Major Indian steel conglomerates to raise scrap intake amid decarbonization push

The push toward decarbonization will dramatically increase the demand for ferrous scrap materials among major Indian steel producers in the coming years, Zain Nathani, vice president of the Material Recycling Association of India (MRAI), has said in a Fastmarkets webinar

India intends to develop a globally competitive steel industry by creating 300 million tonnes per year of steel production capacity by 2030, with 35-40% of this material to come from the electric-arc furnace (EAF) and induction furnace (IF) steelmaking routes, according to the country’s National Steel Policy published in 2017.

Indian imports of steel scrap under harmonized standard (HS) code 7204 reached 1.76 million tonnes in 2023, up by 40.4% year on year, according to figures published by the country’s customs authorities.

Growth was expected to continue in the next few years, with India’s government encouraging the steel industry to promote decarbonization by further increasing the use of scrap in steelmaking, and hydrogen in direct-reduced ironmaking.

As a result of this, many big Indian steel conglomerates such as Tata Steel, JSW Steel and ArcelorMittal Nippon Steel were installing a number of scrap-consuming EAFs.

BOF books scrap cargoes

But even before these furnaces begin operating, a large basic oxygen furnace (BOF) steelmaker sited on the east coast of India last month booked “back to back” deep-sea steel scrap cargoes for import, Nathani said during the Fastmarkets scrap webinar on May 7.

This was a highly unusual move and one not seen from this mill for several years, he said.

Major Indian steel conglomerates tend to rely on local scrap markets for their secondary raw materials needs, because they have traditionally focused on iron ore and coal-based steelmaking and have lower scrap volume requirements, as well as strong domestic market connections.

But the focus for these producers is changing given the need for decarbonization driven by regulations such as the EU’s Carbon Border Adjustment Mechanism (CBAM), Fastmarkets heard at the MRAI’s national conference in Kolkata in January 2024.

“The one mitigating factor in all of this is the focus of the larger [Indian] steel mills on green steel and decarbonization, and how that’s going to affect the ferrous scrap markets in the in the next three to five years,” Nathani said in the webinar.

If the trend for major BOF mills to import bulk steel scrap “is to continue, we will again see a large supply crunch on the supplier side,” Nathani said. “Where will scrap come from, if BOFs such as Jindal, Tata and ArcelorMittal regularly start to import scrap because of the decarbonization and green steelmaking targets they must achieve and maintain for the Indian government?”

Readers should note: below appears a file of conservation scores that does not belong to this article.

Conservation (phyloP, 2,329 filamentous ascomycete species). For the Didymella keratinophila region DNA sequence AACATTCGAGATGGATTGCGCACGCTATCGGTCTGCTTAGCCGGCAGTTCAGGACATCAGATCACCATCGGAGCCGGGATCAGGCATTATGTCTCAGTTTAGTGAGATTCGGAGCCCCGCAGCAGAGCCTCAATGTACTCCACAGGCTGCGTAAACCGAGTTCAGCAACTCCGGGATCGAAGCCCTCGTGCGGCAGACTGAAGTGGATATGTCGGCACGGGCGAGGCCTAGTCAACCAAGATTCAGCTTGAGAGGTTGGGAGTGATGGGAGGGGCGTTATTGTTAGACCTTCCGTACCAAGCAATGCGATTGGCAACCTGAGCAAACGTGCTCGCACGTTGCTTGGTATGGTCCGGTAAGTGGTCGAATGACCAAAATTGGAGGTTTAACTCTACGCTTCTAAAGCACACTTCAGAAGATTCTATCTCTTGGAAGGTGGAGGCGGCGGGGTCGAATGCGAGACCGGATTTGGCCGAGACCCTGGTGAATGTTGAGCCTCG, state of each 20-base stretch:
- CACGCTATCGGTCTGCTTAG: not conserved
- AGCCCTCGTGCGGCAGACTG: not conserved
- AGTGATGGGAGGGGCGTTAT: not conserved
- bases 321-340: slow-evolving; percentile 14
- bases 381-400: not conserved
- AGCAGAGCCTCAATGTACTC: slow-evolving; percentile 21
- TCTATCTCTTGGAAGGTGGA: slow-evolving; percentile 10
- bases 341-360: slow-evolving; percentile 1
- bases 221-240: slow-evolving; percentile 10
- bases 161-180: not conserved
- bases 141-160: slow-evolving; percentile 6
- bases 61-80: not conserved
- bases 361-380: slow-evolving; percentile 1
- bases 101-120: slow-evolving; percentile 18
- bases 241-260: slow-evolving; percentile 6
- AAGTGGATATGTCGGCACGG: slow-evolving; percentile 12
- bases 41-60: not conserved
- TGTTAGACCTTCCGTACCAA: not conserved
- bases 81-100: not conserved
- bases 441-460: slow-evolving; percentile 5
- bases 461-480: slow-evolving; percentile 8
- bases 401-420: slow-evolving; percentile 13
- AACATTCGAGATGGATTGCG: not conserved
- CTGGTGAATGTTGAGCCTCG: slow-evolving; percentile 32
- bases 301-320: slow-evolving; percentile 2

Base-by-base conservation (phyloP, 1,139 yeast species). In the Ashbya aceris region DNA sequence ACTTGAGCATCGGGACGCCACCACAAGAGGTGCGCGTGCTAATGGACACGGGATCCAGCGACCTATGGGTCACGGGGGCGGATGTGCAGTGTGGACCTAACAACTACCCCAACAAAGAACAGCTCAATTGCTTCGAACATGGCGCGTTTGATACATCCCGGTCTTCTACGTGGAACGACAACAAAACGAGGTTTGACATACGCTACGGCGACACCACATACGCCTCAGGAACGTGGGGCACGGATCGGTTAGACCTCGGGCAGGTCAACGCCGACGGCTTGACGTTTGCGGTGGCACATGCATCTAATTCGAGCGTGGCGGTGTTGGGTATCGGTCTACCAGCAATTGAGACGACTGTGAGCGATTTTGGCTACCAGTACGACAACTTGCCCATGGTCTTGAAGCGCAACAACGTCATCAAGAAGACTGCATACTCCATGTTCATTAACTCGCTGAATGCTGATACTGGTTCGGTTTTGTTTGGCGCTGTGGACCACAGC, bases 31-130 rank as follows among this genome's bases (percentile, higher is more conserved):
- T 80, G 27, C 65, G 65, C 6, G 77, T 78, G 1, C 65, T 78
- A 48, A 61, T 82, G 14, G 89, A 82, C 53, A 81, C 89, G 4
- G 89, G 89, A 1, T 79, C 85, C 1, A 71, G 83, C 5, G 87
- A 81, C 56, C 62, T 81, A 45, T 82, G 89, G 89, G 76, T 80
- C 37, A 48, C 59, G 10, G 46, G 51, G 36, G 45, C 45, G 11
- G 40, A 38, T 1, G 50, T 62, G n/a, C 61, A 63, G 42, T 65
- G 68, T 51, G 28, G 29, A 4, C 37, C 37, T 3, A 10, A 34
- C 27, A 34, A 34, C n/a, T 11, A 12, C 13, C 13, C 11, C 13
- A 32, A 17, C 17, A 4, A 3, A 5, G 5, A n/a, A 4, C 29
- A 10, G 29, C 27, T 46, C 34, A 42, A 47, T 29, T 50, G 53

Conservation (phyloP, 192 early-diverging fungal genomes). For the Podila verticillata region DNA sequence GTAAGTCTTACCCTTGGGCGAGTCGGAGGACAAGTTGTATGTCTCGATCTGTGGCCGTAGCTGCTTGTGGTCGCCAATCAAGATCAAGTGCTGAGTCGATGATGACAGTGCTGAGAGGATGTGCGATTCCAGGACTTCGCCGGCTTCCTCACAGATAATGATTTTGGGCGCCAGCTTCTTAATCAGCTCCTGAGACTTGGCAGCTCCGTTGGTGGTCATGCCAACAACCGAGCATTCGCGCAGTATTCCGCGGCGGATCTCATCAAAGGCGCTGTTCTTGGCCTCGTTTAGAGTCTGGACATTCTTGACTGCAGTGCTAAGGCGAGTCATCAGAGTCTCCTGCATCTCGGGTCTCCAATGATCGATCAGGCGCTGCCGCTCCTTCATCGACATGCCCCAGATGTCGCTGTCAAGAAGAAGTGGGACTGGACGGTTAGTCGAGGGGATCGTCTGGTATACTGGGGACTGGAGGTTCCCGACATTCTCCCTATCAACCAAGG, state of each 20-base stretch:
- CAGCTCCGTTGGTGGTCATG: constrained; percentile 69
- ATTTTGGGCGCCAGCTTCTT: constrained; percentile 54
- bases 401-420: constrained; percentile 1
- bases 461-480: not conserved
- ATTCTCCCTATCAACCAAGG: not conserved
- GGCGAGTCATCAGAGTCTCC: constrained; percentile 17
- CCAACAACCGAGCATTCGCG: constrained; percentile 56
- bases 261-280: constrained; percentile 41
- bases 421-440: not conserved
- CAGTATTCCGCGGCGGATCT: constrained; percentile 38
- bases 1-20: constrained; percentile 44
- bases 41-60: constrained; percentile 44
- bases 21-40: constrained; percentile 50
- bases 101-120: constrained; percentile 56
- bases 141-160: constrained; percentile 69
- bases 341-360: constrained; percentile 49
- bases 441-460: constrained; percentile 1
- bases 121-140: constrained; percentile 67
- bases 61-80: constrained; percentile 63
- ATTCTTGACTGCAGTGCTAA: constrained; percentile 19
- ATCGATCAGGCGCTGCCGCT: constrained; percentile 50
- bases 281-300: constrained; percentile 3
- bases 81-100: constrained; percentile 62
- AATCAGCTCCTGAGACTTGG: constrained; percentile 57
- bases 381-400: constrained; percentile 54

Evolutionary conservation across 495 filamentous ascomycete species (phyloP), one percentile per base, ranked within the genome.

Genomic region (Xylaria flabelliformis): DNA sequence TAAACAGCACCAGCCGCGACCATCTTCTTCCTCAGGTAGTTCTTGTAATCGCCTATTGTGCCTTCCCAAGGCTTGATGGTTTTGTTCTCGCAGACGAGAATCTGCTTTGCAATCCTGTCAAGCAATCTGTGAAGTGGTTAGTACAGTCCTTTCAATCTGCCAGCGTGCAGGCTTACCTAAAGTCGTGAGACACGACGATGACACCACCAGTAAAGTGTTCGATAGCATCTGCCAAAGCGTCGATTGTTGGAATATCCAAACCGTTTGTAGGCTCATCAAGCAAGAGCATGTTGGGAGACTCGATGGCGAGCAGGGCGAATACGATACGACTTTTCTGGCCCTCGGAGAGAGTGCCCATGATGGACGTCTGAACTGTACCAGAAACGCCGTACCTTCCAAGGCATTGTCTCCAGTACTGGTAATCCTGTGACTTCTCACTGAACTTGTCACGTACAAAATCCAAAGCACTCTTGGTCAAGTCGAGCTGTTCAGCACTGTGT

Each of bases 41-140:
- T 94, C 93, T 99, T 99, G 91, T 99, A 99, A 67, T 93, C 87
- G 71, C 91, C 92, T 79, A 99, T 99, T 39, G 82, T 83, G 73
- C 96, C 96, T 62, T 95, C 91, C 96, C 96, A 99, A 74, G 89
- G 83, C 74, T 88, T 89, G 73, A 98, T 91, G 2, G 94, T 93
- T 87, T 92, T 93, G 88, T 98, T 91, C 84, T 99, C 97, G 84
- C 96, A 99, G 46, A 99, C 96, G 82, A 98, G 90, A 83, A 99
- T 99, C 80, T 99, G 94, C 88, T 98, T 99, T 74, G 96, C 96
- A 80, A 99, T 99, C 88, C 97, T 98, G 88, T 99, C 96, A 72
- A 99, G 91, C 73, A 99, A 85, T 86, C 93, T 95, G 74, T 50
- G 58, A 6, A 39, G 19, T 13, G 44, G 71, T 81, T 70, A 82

At the same time, the Indian steel ministry was also promoting increased domestic recycling in the nation through various policies, Nathani said.

Local scrap generation is rising but, with demand also increasing, EY and KPMG – the major consultants hired by the MRAI – have forecast that India will be in deficit for scrap by 10-20 million tpy for the next 10 years if not longer, Nathani said.

Although the push by the steel ministry for decarbonization is strong, many BOFs find that steel production through traditional iron ore sourcing is comparatively cheaper than raising their scrap intake, according to Raj Shah, vice president for trade at trader Ores & Minerals UK.

“Indian BOFs have been preparing to import [seaborne] bulk scrap for a long time, but high production costs are the issue,” Shah said on May 23. “Many of the BFs have captive iron ore mines and other cheaper sourcing options available, which make it more feasible for them to use more iron ore feed over scrap.

“I don’t think that [BOFs] would increase the scrap intake for their existing units, however,” Shah added. “Many of them are undergoing new EAF expansions, and this may increase their scrap requirements.”

Short term outlook

Most market sources expected an uptick in Indian scrap import bookings after the conclusion of the country’s general election process in June 2024.

There is a shortage of scrap in the local market, according to a trader source, and mills need to book material.

Meanwhile, a steel mill source said that finished steel sales have been generally good recently, but harsh summer conditions have affected sentiment in the construction steel markets.

The most recent deals for shredded scrap in containers were heard at $412-415 per tonne CFR Nhava Sheva.

Fastmarkets calculated its twice-weekly steel scrap shredded index, import, cfr Nhava Sheva, India, at $413.11 per tonne on Tuesday, down by $4.59 per tonne compared with $417.70 per tonne on Friday, and down by $7.21 per tonne week on week.

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